K: TheraKids partners with other companies, therapists, community members that provide other disciplines and specialties that enhance and support your work as a speech and language pathologist. What’s your philosophy on the advantage of multiple resources in one clinic space and for families and how they foster child development.

 

L: That’s a great question, and honestly, I think a lot of it comes from the training that I’ve had and the choices I’ve made in terms of where I wanted to work and the fellowships that I choose. I was always part of a multidisciplinary team whether it was in a children’s psychiatric hospital or in a specialized school for children with cognitive differences, various different clinics at other hospitals. I sort of came up, so to speak, working on a multidisciplinary team and I came to really value the opinions of the other professionals and the energy it creates and the collaborative spirit. But most importantly, it’s just really effective at treating the whole child.

 

K: You also partner with other community members and other therapists, so tell us a little bit about that.

 

L: Well first, I am going to have to brag a little bit because I have to say that having Ingrid Moeller here working with me has been tremendous. I have learned so much more working so closely with a music therapist and how the collaborative process, particularly with music therapy, because when you think about music therapy and I am no expert although I’m becoming one, there is so much that music therapy does to enhance not only speech and language objectives, but also occupational goals objectives. You know, the work that Ingrid has done with several of my children on the spectrum has been really, really wonderful.

 

I am also very excited about the fact that we are providing therapeutic yoga with Beth Reese. Beth Reese has developed a program for young children and for children with differences and that has been terrific for our families. We have parent-child groups which has been really wonderful. And then we also provide cooking classes with chef Monica Pope which has been a wonderful motivational pathway for our kiddos. We’re working on executive functioning, picky eating, all of those areas that you can address, but when you’re addressing it in collaboration with another person in these fun avenues, it just makes all the difference in the world.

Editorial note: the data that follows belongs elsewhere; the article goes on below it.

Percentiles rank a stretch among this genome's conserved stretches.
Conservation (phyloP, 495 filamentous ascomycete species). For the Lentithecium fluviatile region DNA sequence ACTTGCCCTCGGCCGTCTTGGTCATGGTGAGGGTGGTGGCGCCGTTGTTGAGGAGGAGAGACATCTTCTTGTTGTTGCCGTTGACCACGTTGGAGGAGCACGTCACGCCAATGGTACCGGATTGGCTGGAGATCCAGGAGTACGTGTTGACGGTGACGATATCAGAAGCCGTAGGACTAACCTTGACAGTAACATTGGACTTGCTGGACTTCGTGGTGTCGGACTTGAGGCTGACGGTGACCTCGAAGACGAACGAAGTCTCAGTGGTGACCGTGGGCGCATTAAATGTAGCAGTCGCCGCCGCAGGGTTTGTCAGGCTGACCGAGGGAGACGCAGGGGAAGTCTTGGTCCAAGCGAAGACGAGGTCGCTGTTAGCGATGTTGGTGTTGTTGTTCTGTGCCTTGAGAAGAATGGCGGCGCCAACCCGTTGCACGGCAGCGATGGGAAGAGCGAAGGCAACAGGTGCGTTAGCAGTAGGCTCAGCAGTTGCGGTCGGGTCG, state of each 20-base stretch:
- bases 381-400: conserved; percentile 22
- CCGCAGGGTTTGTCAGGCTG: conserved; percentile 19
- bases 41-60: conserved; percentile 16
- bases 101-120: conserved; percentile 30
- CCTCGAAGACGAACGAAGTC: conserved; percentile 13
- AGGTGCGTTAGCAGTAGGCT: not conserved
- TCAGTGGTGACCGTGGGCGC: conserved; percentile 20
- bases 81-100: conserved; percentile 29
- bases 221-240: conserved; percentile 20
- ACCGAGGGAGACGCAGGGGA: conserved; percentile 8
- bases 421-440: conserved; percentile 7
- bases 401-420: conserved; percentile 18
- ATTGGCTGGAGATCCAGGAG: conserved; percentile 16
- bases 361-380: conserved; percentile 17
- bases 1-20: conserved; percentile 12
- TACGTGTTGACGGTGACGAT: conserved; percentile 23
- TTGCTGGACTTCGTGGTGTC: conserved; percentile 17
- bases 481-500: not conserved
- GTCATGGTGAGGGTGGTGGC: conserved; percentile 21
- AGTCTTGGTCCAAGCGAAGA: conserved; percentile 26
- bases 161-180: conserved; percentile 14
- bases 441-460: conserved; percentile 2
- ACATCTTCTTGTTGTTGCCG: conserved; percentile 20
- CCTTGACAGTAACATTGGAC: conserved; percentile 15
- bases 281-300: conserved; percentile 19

K: How can families get in contact with you?

 

L: It’s TheraKids Associates, we’re here in Bellaire, Texas. The telephone number is (713) 668-7633, I’m extension 3. You can also find us online at www.thera-kids.com. Find me on Facebook and Instagram as well.

 

K: Great! Well we really appreciate your collaborative approach for the community and the patients and the families too, because we all have our own specialties and we’re all here together for the same reasons: for our patients not to need us anymore, for us to provide resources and patient care, so we really thank you for that.

Thank you for sharing your resources with us today Lori! Stay tuned everyone for our future collaborations between TheraKids and the Harrison Center.

 

L: Thank you so much Kate!